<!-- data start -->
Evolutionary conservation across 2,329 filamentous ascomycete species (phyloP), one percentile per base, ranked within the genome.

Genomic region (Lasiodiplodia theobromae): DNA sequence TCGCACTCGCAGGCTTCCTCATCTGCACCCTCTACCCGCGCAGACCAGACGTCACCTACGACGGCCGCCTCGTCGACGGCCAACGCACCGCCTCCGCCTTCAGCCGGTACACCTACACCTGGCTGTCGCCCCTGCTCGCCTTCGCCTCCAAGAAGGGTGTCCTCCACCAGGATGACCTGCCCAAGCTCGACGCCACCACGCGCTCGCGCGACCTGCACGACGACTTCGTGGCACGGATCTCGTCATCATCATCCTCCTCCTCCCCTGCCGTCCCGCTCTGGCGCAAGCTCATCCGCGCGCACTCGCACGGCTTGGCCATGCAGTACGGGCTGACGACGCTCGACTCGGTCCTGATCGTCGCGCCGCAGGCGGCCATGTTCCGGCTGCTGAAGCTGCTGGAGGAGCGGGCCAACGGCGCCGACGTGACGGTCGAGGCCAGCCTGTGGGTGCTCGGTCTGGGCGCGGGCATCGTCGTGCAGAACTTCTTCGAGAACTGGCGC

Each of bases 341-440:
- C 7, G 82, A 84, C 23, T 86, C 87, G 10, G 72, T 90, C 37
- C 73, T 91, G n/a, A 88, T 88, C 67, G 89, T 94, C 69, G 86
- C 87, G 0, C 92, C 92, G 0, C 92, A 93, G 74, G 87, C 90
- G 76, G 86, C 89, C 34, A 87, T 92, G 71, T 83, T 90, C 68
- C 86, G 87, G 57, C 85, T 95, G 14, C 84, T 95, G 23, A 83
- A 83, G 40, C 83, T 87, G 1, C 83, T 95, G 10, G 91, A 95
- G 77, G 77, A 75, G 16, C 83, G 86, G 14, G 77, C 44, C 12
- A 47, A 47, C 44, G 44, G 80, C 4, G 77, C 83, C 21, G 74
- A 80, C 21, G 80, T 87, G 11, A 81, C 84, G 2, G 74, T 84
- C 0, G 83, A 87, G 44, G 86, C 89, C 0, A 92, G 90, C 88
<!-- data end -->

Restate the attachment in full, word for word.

Evolutionary conservation across 2,329 filamentous ascomycete species (phyloP), one percentile per base, ranked within the genome.

Genomic region (Lasiodiplodia theobromae): DNA sequence TCGCACTCGCAGGCTTCCTCATCTGCACCCTCTACCCGCGCAGACCAGACGTCACCTACGACGGCCGCCTCGTCGACGGCCAACGCACCGCCTCCGCCTTCAGCCGGTACACCTACACCTGGCTGTCGCCCCTGCTCGCCTTCGCCTCCAAGAAGGGTGTCCTCCACCAGGATGACCTGCCCAAGCTCGACGCCACCACGCGCTCGCGCGACCTGCACGACGACTTCGTGGCACGGATCTCGTCATCATCATCCTCCTCCTCCCCTGCCGTCCCGCTCTGGCGCAAGCTCATCCGCGCGCACTCGCACGGCTTGGCCATGCAGTACGGGCTGACGACGCTCGACTCGGTCCTGATCGTCGCGCCGCAGGCGGCCATGTTCCGGCTGCTGAAGCTGCTGGAGGAGCGGGCCAACGGCGCCGACGTGACGGTCGAGGCCAGCCTGTGGGTGCTCGGTCTGGGCGCGGGCATCGTCGTGCAGAACTTCTTCGAGAACTGGCGC

Each of bases 341-440:
- C 7, G 82, A 84, C 23, T 86, C 87, G 10, G 72, T 90, C 37
- C 73, T 91, G n/a, A 88, T 88, C 67, G 89, T 94, C 69, G 86
- C 87, G 0, C 92, C 92, G 0, C 92, A 93, G 74, G 87, C 90
- G 76, G 86, C 89, C 34, A 87, T 92, G 71, T 83, T 90, C 68
- C 86, G 87, G 57, C 85, T 95, G 14, C 84, T 95, G 23, A 83
- A 83, G 40, C 83, T 87, G 1, C 83, T 95, G 10, G 91, A 95
- G 77, G 77, A 75, G 16, C 83, G 86, G 14, G 77, C 44, C 12
- A 47, A 47, C 44, G 44, G 80, C 4, G 77, C 83, C 21, G 74
- A 80, C 21, G 80, T 87, G 11, A 81, C 84, G 2, G 74, T 84
- C 0, G 83, A 87, G 44, G 86, C 89, C 0, A 92, G 90, C 88